But considering we’re still figuring out what our neighbouring planets even look like, it’s about as accurate a representation as we’re going to get right now of what it would be like to cruise through the dense atmosphere of Saturn’s moon Titan, or beam light into the darkness from underground moon colonies.

Among Wernquist’s image sources are NASA’s Jet Propulsion Laboratory (JPL) and Goddard Space Flight Center Scientific Visualisation Studio, and the European Space Agency.

“Without any apparent story, other than what you may fill in by yourself, the idea with the film is primarily to show a glimpse of the fantastic and beautiful nature that surrounds us on our neighbouring worlds – and above all, how it might appear to us if we were there,” says Wernquist.

If you missed some of the best bits, or are wondering where some of the incredible scenes are taking place, here are a bunch of annotated stills from the film to bask your imagination in.

Cape Verde – Mars:

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A group of people await the arrival of a few dirigibles at the edge of the Victoria Crater on Mars.

Verona Rupes – Miranda, moon of Uranus:

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Base jumping off the tallest cliff in the Solar System, located on Uranus’ moon Miranda.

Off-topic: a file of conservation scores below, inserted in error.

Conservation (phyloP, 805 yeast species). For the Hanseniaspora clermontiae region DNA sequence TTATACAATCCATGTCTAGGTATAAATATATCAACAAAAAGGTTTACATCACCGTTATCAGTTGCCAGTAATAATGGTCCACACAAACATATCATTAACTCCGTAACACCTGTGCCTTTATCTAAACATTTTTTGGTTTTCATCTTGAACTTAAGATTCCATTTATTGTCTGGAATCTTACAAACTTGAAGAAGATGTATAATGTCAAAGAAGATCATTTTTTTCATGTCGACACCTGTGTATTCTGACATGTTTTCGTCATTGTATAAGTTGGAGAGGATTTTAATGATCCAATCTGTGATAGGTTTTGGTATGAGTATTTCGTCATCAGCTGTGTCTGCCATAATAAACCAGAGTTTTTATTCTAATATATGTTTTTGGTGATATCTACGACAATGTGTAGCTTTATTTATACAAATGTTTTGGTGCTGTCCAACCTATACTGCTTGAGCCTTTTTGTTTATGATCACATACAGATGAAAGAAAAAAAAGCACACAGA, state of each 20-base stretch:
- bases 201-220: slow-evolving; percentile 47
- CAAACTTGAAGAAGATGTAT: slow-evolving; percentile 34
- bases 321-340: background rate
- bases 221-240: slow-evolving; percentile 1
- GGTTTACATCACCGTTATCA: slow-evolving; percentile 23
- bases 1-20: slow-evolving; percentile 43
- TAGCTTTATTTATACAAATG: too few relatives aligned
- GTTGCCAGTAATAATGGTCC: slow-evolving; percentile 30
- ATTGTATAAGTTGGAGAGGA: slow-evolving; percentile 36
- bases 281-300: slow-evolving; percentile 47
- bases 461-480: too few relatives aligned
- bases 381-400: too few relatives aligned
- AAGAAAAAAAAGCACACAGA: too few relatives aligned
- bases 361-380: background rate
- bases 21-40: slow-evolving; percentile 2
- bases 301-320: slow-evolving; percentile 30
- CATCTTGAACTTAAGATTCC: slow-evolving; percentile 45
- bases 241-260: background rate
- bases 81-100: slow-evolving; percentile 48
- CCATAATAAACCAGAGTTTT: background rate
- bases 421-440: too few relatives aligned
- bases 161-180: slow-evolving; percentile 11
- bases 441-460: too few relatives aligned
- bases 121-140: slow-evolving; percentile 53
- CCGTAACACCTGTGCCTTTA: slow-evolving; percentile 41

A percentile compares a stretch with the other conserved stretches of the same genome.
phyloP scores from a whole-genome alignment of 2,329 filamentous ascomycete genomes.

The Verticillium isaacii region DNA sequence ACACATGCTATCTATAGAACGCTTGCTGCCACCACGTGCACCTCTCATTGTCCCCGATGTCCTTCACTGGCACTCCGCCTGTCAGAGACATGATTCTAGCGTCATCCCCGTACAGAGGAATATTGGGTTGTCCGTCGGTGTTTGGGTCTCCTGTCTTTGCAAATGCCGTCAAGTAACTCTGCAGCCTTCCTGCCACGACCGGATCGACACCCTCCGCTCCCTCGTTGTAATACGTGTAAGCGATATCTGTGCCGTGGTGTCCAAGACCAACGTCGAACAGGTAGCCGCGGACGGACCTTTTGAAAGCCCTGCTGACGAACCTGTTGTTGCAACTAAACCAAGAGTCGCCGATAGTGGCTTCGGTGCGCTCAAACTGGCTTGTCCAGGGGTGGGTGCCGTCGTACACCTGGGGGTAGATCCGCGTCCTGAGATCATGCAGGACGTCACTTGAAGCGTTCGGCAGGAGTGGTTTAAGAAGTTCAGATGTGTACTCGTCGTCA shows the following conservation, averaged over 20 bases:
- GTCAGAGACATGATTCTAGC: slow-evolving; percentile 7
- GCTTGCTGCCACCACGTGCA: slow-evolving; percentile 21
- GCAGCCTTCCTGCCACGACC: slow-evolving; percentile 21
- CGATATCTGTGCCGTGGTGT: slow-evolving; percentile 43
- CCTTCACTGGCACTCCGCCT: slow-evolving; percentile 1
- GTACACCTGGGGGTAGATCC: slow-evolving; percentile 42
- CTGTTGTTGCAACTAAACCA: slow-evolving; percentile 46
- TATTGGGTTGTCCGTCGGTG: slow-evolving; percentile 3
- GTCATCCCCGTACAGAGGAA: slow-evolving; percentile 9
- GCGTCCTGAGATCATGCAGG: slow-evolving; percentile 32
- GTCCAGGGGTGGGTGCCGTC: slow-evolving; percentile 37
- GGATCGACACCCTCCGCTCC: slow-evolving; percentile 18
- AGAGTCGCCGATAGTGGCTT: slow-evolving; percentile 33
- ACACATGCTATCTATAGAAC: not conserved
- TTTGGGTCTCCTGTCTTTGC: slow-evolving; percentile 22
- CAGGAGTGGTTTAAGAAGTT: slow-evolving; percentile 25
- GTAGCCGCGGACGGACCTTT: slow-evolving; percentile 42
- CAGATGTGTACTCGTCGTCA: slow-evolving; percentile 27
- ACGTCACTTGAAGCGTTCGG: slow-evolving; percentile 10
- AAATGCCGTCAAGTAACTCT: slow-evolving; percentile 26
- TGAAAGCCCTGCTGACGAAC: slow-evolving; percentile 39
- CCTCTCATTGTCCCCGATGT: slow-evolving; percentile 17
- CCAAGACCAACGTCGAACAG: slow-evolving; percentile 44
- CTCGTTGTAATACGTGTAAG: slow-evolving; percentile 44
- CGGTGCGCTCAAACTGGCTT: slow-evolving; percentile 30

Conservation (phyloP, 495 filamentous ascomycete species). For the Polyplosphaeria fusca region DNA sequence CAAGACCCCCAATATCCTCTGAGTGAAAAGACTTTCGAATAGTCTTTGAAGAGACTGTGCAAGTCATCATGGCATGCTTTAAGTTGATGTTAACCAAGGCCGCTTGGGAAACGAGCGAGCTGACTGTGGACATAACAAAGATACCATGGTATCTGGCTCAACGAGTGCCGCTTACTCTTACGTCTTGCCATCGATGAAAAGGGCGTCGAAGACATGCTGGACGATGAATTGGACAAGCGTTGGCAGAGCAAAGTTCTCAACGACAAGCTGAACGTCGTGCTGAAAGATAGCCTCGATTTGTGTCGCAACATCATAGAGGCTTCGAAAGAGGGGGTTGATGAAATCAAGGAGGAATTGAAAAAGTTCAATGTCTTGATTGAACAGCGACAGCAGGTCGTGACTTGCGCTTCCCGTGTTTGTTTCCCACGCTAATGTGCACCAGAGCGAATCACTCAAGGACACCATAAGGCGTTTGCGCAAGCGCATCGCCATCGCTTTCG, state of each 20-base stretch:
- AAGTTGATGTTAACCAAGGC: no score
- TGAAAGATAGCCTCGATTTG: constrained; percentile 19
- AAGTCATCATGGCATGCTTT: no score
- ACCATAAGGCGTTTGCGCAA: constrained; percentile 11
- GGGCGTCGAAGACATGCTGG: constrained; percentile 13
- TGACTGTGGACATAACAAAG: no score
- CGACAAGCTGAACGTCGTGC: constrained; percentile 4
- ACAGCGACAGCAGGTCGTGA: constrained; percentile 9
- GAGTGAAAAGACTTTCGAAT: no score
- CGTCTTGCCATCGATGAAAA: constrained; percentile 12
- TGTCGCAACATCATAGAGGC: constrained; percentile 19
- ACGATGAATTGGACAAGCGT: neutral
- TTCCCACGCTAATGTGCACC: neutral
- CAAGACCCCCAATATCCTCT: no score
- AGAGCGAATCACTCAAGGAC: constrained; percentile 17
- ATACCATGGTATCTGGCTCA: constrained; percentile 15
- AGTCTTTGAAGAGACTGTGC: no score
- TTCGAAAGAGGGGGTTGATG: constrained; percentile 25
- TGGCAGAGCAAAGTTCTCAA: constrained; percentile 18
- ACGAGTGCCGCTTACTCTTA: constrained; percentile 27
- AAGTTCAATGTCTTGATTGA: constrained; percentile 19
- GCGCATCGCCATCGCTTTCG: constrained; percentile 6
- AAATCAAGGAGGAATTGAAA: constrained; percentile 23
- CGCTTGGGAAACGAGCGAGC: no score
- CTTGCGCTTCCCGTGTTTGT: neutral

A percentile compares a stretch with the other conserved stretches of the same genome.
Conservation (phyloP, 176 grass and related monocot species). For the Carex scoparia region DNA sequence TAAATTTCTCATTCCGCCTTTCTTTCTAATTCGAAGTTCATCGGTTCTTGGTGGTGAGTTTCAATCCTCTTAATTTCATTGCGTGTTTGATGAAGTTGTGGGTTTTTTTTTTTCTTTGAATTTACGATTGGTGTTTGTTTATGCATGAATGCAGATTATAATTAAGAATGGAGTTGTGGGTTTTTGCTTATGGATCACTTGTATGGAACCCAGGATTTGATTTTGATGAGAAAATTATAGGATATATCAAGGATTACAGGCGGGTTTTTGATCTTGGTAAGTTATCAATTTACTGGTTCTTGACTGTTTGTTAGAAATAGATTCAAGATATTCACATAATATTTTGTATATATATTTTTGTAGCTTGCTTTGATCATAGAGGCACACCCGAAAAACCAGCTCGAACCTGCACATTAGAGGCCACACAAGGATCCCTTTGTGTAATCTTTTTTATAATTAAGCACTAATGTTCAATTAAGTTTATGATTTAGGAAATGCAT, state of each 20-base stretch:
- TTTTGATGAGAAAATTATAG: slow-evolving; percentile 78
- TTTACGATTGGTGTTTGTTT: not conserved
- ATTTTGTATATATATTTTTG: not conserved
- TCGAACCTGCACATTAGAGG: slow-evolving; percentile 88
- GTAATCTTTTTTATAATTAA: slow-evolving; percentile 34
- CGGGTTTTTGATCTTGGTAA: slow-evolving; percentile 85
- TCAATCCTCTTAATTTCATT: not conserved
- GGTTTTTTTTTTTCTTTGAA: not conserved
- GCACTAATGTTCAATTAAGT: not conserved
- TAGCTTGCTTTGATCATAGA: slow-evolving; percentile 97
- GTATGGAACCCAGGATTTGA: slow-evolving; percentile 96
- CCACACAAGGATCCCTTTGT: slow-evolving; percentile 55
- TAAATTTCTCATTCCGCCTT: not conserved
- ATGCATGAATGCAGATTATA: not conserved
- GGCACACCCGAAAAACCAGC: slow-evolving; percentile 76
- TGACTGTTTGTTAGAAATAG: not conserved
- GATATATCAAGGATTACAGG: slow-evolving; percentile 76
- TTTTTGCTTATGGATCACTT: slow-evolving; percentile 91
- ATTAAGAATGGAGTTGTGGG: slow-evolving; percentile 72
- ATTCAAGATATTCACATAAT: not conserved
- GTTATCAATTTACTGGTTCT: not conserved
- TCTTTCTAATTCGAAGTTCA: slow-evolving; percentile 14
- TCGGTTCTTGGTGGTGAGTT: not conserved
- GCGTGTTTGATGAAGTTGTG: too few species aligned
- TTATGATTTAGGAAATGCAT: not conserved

The rings of Saturn:

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Iapetus Ridge – Iapetus, moon of Saturn:

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Simulating a shot taken in low orbit over Saturn’s moon Iapetus, this scene shows domed settlements along the equatorial ridge that runs along the moon’s circumference.

Europa View – Europa, moon of Jupiter:

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A group of people hiking across the icy plains of Jupiter’s moon, Europa. Jupiter and another of its moons, Io, are seen in the background.

A ‘terrarium’ inside an unnamed asteroid in the Main Asteroid Belt:

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“This shot shows the inside of [an] asteroid,” says Wernquist.

“[It] is a highly speculative vision of an impressive piece of human engineering – a concept that science fiction author Kim Stanley Robinson calls a “terrarium” in his novel 2312. It is also not unlike what Arthur C. Clarke described in his novel Rendezvous with Rama.”

‘Ringsurf’ – the Rings of Saturn:

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“There are, as of yet, no real photos from within the rings, so this is my best guess of what it may look like,” says Wernquist.

“This shot is created from scratch (as in, no photos used), but I was very inspired by this photo by the Cassini Spacecraft from 2004.”

PIA06142 modestNASA/CICLOPS

Let’s do this, humans.

Here’s more of Wernquist’s work, celebrating NASA’s New Horizons spacecraft:

The 5 Biggest Things in the Universe

The 5 Biggest Things in the Universe